I’m currently implementing a toy language and library in Rust, dealing with data flows of lists and matrices. Still figuring out what the best way to implement this, but I’m currently thinking of generating all relevant functions up front and then picking the right one at runtime.

Say I have some data types: `{f32, Vec2, Vec3 etc.}`

(where the Vec2/Vec3 are just [f32; n], like those in Glam). *I’m actually using Glam, so I have the correct implementations of Add/Mult etc. at my disposal. I can do f32 + Vec3 -> Vec3, Vec3 + Vec3 -> Vec3 etc.*

Now I'm making a generic function that will accept *slices* of them, so that if I can do `A+B=C`

I can do `Multi<A> + Multi<B> = Multi<C>`

by doing `c[i] = a[i] + b[i]`

(and later on combinations of this, such as `Multi<A> + B = Multi<C>`

):

```
pub fn add_inplace<A, B>(a: &[A], b: &[B], c: &mut [<A as Add<B>>::Output])
where
A: Copy,
B: Copy,
A: Add<B>,
{
assert_eq!(a.len(), b.len());
for i in 0..a.len() {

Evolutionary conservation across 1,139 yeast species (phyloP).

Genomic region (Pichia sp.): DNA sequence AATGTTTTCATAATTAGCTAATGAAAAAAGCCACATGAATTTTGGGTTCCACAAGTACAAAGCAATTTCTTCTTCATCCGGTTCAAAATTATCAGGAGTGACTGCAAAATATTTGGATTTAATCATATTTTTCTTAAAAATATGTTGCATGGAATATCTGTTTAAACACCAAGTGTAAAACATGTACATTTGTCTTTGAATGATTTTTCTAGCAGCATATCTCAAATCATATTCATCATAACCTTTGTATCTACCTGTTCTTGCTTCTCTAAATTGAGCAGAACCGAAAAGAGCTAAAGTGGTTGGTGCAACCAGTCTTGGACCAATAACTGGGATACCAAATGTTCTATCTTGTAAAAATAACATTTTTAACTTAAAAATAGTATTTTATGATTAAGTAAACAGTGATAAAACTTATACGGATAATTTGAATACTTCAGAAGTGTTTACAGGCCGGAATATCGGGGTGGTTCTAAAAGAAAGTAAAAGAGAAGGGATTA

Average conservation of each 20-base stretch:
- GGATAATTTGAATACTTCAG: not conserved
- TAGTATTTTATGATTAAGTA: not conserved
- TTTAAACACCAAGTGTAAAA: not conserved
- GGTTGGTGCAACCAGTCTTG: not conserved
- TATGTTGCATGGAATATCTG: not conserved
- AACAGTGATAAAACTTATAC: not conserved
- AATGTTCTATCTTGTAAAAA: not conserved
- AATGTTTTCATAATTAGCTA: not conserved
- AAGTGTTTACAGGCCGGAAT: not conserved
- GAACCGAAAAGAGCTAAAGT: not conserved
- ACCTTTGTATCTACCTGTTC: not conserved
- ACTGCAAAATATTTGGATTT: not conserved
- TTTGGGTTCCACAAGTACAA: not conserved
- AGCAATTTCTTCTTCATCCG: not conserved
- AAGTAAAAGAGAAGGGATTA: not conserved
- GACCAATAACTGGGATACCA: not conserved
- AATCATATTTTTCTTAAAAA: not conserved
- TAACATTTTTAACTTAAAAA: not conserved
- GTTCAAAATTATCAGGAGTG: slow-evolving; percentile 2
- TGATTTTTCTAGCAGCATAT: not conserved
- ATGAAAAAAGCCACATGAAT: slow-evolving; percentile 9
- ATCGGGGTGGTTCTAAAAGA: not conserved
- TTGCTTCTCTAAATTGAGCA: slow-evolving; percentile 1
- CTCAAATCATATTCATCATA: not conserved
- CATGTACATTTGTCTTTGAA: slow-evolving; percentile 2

c[i] = a[i] + b[i];
}
}
```

But this function is generic, meaning that it doesn't actually exist yet, although rustc knows how to generate the code for it. Rust generates the concrete implementation whenever I call the function in my code somewhere (the so-called monomorphization).

Now my use-case is a bit special. At runtime, I want to lookup the actual function that I want to call and call it using some unsafe trickery (comparable to a dylib). This means that I need Rust to somehow generate concrete versions of *all* possible implementations of this function:

```
// Obviously pseudo-code
let mut functions_library = HashMap::new();
for Type1 in <f32, Vec2, Vec3> { // Iterate over all types
for Type2 in <f32, Vec2, Vec3> {
let key = ("+", Type1, Type2); // Lookup consists of the function name and the input types
// let return_type = add_inplace<Type1, Type2>::ReturnType // question 2: does something like this exist??
let func_ptr = add_inplace<Type1, Type2>; // The function ptr, e.g. add_inplace<Vec3, f32>
functions_library.insert(key, func_ptr as *const c_void);
}
}
```

The goal being a function pointer to the monomorphized function stored in a hashmap. Are there ways to use Rust (or perhaps rustc directly) as a code generator in this fashion, so that all possible instantiations end up compiled and retrievable in some way? Do you know of any blog posts or crates that do something like this?

Second question, is there a way to get the return type of an generic function, so something like `add_inplace<Type1, Type2>::ReturnType`

?